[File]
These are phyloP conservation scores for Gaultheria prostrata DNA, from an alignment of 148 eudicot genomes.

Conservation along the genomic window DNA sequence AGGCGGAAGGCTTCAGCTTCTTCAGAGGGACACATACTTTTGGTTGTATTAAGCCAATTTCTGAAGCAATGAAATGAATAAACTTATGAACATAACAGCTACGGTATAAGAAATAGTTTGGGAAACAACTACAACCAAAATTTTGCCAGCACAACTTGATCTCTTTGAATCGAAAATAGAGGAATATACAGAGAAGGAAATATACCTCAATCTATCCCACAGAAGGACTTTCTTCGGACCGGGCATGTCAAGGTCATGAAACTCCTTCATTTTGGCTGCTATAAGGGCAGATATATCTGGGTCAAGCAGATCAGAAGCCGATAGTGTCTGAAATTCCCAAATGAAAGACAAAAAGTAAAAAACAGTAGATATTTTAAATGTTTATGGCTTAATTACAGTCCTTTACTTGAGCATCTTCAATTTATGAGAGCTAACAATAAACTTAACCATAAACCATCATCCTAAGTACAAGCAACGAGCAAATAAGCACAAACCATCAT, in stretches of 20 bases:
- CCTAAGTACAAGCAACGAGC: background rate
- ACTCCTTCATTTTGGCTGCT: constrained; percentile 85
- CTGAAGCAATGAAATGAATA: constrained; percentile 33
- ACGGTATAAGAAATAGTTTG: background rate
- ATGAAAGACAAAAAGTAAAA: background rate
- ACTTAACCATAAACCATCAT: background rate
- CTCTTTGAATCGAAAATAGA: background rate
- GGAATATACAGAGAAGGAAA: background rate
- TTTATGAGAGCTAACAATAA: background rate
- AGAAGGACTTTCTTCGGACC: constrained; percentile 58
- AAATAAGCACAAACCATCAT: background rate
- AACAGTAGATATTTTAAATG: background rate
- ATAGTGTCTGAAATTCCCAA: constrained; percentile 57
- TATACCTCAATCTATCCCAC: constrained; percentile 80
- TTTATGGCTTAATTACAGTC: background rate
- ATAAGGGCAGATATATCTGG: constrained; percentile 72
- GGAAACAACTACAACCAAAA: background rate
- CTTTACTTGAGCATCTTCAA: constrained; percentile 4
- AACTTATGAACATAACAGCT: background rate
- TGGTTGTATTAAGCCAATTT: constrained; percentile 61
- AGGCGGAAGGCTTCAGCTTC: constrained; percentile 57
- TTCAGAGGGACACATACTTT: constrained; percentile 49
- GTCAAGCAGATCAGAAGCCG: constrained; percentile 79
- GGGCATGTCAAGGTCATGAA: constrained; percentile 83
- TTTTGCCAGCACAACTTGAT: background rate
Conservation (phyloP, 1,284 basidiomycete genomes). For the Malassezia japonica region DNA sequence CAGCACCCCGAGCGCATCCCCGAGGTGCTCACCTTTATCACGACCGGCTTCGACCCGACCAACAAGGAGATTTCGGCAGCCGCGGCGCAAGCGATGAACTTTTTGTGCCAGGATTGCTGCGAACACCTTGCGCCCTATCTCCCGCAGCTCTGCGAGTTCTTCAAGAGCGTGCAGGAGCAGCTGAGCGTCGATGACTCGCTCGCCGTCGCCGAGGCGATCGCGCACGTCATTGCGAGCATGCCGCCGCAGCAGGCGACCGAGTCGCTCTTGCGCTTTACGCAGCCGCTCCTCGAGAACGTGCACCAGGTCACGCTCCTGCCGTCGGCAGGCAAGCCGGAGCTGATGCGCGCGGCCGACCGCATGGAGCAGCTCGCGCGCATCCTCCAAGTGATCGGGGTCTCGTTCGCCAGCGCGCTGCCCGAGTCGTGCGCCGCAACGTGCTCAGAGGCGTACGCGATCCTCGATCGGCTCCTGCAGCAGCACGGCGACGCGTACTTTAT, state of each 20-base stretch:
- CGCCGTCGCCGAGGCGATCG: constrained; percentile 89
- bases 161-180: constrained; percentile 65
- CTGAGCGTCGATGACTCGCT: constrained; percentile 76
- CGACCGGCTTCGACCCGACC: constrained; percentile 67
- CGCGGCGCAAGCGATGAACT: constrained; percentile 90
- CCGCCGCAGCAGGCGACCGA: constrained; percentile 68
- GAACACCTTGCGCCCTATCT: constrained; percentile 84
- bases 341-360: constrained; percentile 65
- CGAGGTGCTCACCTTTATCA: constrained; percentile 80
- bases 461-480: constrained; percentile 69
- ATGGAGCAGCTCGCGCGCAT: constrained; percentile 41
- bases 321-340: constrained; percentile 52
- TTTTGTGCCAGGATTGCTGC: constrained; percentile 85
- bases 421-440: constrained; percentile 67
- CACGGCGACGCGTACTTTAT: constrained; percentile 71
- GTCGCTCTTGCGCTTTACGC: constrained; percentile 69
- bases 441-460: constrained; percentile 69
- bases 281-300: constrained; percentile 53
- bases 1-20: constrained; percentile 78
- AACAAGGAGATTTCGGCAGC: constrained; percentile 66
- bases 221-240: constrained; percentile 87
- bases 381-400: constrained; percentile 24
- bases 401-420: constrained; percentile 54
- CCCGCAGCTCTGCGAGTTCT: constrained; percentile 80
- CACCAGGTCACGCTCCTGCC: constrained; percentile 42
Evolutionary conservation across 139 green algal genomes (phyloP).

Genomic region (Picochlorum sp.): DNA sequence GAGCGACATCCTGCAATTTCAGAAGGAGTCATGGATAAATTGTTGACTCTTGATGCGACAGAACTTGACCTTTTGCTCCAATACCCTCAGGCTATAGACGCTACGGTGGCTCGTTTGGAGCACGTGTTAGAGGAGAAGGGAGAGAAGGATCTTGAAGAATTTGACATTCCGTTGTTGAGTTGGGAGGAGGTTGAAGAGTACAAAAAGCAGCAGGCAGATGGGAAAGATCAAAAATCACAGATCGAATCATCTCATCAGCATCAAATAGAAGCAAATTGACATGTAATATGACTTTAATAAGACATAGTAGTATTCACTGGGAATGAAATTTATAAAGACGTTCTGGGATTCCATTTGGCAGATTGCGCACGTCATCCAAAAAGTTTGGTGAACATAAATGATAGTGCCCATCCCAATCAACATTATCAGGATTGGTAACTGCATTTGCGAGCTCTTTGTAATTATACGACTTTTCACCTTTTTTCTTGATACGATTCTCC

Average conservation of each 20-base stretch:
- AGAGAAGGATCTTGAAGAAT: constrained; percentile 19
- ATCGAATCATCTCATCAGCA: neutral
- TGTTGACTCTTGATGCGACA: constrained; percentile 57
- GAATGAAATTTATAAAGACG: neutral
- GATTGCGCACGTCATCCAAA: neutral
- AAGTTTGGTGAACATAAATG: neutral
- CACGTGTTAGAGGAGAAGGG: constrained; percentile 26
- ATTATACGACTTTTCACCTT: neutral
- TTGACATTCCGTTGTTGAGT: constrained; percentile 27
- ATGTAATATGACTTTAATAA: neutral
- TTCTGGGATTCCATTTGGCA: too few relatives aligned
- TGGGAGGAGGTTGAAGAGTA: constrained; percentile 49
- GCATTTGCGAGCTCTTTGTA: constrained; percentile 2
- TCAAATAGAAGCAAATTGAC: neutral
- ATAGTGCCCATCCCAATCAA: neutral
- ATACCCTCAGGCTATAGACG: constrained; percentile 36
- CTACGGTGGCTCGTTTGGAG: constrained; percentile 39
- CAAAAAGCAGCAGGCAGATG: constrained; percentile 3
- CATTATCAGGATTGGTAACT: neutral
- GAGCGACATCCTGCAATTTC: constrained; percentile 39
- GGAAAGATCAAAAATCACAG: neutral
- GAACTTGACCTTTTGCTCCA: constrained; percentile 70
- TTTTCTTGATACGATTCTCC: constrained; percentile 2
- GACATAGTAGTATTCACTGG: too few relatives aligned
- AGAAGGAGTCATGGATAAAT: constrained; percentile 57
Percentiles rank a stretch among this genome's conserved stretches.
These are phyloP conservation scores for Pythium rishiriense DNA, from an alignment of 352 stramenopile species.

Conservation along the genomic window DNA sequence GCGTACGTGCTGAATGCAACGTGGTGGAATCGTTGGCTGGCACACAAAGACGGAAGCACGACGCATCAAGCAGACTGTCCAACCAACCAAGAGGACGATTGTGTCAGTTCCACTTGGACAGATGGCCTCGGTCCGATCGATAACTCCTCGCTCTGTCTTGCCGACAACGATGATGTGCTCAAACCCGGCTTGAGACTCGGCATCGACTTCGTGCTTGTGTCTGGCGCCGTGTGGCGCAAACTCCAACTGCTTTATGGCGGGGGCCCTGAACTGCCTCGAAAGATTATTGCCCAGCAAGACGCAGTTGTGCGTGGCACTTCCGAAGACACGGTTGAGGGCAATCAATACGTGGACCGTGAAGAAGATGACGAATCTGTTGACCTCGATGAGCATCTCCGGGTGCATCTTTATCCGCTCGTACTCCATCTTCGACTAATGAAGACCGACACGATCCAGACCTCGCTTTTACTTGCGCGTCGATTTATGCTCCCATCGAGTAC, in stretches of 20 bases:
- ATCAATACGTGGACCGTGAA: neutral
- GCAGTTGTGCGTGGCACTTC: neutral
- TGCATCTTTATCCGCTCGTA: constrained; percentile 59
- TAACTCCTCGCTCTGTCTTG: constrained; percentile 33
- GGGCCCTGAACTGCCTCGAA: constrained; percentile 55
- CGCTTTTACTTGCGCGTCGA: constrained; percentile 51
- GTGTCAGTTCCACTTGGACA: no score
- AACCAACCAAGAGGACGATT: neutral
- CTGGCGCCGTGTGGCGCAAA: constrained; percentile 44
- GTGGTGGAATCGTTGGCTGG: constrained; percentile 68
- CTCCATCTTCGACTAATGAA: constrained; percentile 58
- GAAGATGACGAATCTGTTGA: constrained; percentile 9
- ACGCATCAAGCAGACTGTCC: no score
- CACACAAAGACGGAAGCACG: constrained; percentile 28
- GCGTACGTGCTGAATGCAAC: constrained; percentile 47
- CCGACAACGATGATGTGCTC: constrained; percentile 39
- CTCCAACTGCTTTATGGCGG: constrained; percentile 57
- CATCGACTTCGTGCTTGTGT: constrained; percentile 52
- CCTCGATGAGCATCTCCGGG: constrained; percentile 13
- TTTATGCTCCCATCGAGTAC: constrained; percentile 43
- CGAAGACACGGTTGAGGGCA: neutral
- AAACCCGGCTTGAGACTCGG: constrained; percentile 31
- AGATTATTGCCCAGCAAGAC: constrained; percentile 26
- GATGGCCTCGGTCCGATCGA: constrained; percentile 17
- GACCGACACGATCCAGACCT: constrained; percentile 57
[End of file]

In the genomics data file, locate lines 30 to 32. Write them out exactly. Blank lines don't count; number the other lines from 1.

- bases 161-180: constrained; percentile 65
- CTGAGCGTCGATGACTCGCT: constrained; percentile 76
- CGACCGGCTTCGACCCGACC: constrained; percentile 67